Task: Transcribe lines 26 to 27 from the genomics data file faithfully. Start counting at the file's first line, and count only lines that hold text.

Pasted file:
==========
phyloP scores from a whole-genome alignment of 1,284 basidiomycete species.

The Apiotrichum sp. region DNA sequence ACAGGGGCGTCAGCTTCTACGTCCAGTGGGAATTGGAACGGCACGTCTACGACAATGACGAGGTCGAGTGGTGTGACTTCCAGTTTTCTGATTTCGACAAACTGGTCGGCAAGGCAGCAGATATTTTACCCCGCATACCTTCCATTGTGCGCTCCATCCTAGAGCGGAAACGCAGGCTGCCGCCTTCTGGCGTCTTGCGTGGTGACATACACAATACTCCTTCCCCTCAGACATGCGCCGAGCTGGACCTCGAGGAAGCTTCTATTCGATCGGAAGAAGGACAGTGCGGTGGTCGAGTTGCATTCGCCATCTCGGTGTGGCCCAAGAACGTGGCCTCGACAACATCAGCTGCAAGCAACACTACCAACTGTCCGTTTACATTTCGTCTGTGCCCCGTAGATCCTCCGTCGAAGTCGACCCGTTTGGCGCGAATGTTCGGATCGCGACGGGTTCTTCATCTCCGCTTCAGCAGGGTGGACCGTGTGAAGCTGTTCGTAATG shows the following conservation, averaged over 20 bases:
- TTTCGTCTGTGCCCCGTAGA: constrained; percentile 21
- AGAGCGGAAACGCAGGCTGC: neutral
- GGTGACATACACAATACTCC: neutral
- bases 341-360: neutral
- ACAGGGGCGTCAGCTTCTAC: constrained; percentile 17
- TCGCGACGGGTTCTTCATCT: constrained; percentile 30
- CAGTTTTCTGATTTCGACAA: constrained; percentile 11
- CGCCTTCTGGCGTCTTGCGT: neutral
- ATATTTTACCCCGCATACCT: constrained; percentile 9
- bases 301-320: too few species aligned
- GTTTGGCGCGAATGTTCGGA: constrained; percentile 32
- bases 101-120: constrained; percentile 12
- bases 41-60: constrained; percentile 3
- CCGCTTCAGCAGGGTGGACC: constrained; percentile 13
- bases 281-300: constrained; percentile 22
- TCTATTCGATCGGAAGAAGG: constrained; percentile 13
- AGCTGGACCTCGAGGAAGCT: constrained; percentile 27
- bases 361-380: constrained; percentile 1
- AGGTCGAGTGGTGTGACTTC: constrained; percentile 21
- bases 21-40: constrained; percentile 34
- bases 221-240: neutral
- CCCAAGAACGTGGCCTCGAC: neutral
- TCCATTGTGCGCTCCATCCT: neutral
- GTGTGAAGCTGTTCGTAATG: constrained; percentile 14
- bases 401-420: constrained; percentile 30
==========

- GTGTGAAGCTGTTCGTAATG: constrained; percentile 14
- bases 401-420: constrained; percentile 30